Station Eleven: The Undying Past
The past identifies people, whether it is good or bad, whether people want it to be forgotten or remembered, the past stays with people throughout their entire lives. Station Eleven by Emily St. John Mandel is about a post-pandemic world where 80% of the world’s population had been wiped out. This book focuses on two main characters: Arthur Leander, a successful actor before the world’s collapse, and Kirsten, an actress of the Traveling Symphony during the new age. Throughout the novel, the author switches back and forth between past and present events and point of views, showing just how deeply entangled the past and present are. The past never fades away entirely as there are always traces that remain in the present.
Artifacts are man-made objects that hold historical value. In Station Eleven, almost everything from the old world can be considered as an artifact as it reminds people of the past. The author’s constant reference to the paperweight supports this idea. In chapter 12, when Kirsten muses over the contents in her backpack, she mentions that the paperweight “was of no practical use whatsoever, nothing but dead weight in the bag but she found it beautiful” (Mandel 24). Even the paperweight, a small and useless object, has a story of its own to tell. The story of how it started out as a present given to Arthur by his best friend, and then its journey through the hands of multiple people and finally ending up in Kirsten’s possession. This paperweight also serves another purpose – like any artifact, it effectively establishes a connection between the past and the present.
Media, such as magazines and movies, also effectively preserves the past. When we watch movies, staring at “the faces of long-dead actors on the screen”, we come to realize that these actors “never truly die… They’re all immortal” (Mandel 66), This concept also applies to other forms of media, which can be either a good or bad thing. As Kirsten had said, “Because of my collection, the [magazine] clippings, I understand something about permanent records” (Mandel 93). Media has a tendency to record everything, ranging from groundbreaking achievements to scandalous affairs, that last literally forever. Some of these records are not exactly what people want to be remembered for by future generations. Even though the owners of the paperweight and the celebrities gossiped about in magazines are long dead, the things they leave behind still exist for years afterward as evidence that history is never completely wiped away. They serve as some sort of confirmation that the people of the past had once breathed, walked, lived, and made an impact on this earth.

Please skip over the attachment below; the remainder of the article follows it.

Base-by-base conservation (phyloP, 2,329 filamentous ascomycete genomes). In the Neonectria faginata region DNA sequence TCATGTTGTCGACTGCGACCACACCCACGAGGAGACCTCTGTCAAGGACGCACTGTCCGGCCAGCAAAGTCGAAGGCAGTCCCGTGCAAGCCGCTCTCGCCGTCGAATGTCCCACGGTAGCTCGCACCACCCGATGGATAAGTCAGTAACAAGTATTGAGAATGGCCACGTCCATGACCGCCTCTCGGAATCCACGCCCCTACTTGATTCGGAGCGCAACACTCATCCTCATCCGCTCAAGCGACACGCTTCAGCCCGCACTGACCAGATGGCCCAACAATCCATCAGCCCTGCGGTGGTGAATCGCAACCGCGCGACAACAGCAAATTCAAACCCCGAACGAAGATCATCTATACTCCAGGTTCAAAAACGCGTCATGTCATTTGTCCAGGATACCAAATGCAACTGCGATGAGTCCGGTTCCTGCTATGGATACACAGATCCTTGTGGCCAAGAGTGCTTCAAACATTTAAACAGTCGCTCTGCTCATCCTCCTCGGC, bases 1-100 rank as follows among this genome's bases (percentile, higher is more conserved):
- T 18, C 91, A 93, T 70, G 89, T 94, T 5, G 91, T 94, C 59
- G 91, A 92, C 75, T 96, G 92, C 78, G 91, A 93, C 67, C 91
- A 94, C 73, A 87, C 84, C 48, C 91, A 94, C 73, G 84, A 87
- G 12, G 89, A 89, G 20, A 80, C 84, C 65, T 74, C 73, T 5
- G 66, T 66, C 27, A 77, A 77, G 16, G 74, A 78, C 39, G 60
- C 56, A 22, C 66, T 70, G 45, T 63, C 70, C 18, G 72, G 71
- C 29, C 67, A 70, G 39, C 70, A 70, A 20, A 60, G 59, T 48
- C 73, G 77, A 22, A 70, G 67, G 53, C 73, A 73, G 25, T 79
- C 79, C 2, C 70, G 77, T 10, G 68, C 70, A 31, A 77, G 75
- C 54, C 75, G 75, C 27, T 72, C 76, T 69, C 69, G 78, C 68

The past also lives on in the forms of people’s memories and of the stories they pass down to the younger generations. Although many events are not recorded down, they are still remembered through people’s own memories. “Dieter had been twenty years old when the world ended. The main difference between Dieter and Kirsten was that Dieter remembered everything” (Mandel 47). And so people like Dieter would tell the younger children about the great wonders of the old world. Airplanes, air conditioners, running water… “A few of the younger Symphony members… remembered the stories they’d been told about WiFi and the impossible-to-imagine Cloud, wondered if the Internet might still be out there somehow” (Mandel 14). Perhaps someday, the secrets of the age of technology will be rediscovered. Even though the children of the new world have never actually seen functioning cars or laptops, these stories not only help keep the past alive, but also kindle sparks of hope in people.
The past is never entirely forgotten as it lives on in various ways such as artifacts, media, and memories. While some people believe that “the past should be left in the past, otherwise it can destroy your future,” it is also important to be knowledgeable about the past and to be able to accept and learn from it. As William Faulkner had said in Requiem for a Nun, “The past is never dead. It’s not even past.” Although the past defines who people are today, it should not dictate their future actions. Humans are in control of their own destinies, and they should live their lives to the fullest despite past events. Rather than fearing it like a haunting nightmare, the past should be seen as a source of power and hope.